The Late 5: Jonathan’s book, nothing but a presidential tale by midday – Gov. Shettima; Otedola appears in court, testifies against Lawan | Other top stories

These are the stories that drove the conversation today:

President Muhammadu Buhari has said the security challenges confronting Nigeria are both internal and external factors.

Speaking on Wednesday at the Presidential Villa, Abuja, the President on receiving a security report from the National Institute for Policy and Strategic Studies (NIPSS), who were commissioned to take a holistic look at the security challenges confronting the country and come up with sustainable solutions, assured the people that he would study the report and recommendations in it.

“Government is convinced that these security challenges are rooted in both internal and external factors. Most importantly, government is also convinced that finding sustainable solutions to these challenges will require the support and collaboration of security agencies and communities,” Buhari added.

Following recent revelations from the book ‘My Transition Hour,’ written by former President Goodluck Jonathan, especially on the 2014 abduction of over 200 secondary school girls in Chibok, Governor, Kashim Shettima of Borno, has criticised him, describing the book as “elementary in content” and containing “fiction.”

According to a statement issued by his media adviser, Isa Gusau, Governor Shettima who accused the former president of attempting to “sweep under the carpet the incontrovertible facts about how his (Jonathan) government mishandled the issue of the abduction,” wondered how the former president could speak about the abduction when “he never believed any girl was abducted,” while stressing that the former president’s refusal to publish any part of his own panel’s findings on the Chibok abduction, meant the book was nothing short of a presidential tale by midday.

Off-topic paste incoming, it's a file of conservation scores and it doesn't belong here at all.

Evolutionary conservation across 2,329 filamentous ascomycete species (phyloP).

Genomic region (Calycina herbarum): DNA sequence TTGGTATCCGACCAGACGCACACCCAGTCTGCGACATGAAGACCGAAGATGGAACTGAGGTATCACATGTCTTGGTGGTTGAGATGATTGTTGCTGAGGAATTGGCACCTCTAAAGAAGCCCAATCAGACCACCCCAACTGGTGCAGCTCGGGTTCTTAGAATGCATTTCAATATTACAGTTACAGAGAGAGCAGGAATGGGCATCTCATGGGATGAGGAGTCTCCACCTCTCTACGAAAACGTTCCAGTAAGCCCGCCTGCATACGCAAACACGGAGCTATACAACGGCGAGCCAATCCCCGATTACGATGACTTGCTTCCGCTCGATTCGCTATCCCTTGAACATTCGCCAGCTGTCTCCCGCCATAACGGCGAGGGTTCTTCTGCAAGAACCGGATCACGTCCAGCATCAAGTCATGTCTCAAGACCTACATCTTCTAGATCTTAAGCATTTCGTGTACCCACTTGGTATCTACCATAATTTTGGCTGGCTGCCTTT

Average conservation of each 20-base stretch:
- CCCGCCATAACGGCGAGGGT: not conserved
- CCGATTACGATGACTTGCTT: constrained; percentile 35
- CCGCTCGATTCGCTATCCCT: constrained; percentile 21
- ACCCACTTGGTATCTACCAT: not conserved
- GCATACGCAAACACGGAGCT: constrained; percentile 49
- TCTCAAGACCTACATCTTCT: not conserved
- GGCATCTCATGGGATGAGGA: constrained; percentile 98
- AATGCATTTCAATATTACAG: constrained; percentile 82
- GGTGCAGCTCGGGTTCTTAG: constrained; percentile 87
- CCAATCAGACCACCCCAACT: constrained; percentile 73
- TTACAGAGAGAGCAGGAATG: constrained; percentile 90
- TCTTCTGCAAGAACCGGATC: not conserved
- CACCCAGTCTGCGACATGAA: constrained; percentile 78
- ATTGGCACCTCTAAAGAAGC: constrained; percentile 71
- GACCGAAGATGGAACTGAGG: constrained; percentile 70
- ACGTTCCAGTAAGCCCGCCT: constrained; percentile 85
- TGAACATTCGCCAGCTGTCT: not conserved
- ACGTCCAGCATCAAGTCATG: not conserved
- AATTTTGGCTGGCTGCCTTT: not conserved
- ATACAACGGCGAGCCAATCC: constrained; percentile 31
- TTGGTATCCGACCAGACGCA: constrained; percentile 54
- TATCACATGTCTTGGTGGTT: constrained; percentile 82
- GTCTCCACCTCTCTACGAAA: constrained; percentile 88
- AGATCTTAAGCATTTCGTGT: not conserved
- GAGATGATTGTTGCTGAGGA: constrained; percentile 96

“What has become very clear is that the former President decided to sit on facts in his custody while he published, in an elementary standard, a book of fiction designed to pass guilty verdicts to anyone but himself, with respect to the open failures of his administration to rescue our daughters and in tackling the Boko Haram challenges,” he added.

Oil magnate, Femi Otedola, on Wednesday, revealed that a former House of Representatives member, Farouk Lawan, demanded a $500,000 bribe from him to remove his company, Zenon Petroleum and Gas Limited from the list of oil companies allegedly involved in fuel subsidy fraud.

Otedola who appeared before a Federal Capital Territory High Court in Abuja, said the former chairman of a House of Representatives committee probing the multi-billion naira fuel subsidy fraud, removed his company from the list of indicted oil companies after he collected the money, adding that $2.5 million was the balance he was expected to pay the ex-lawmaker.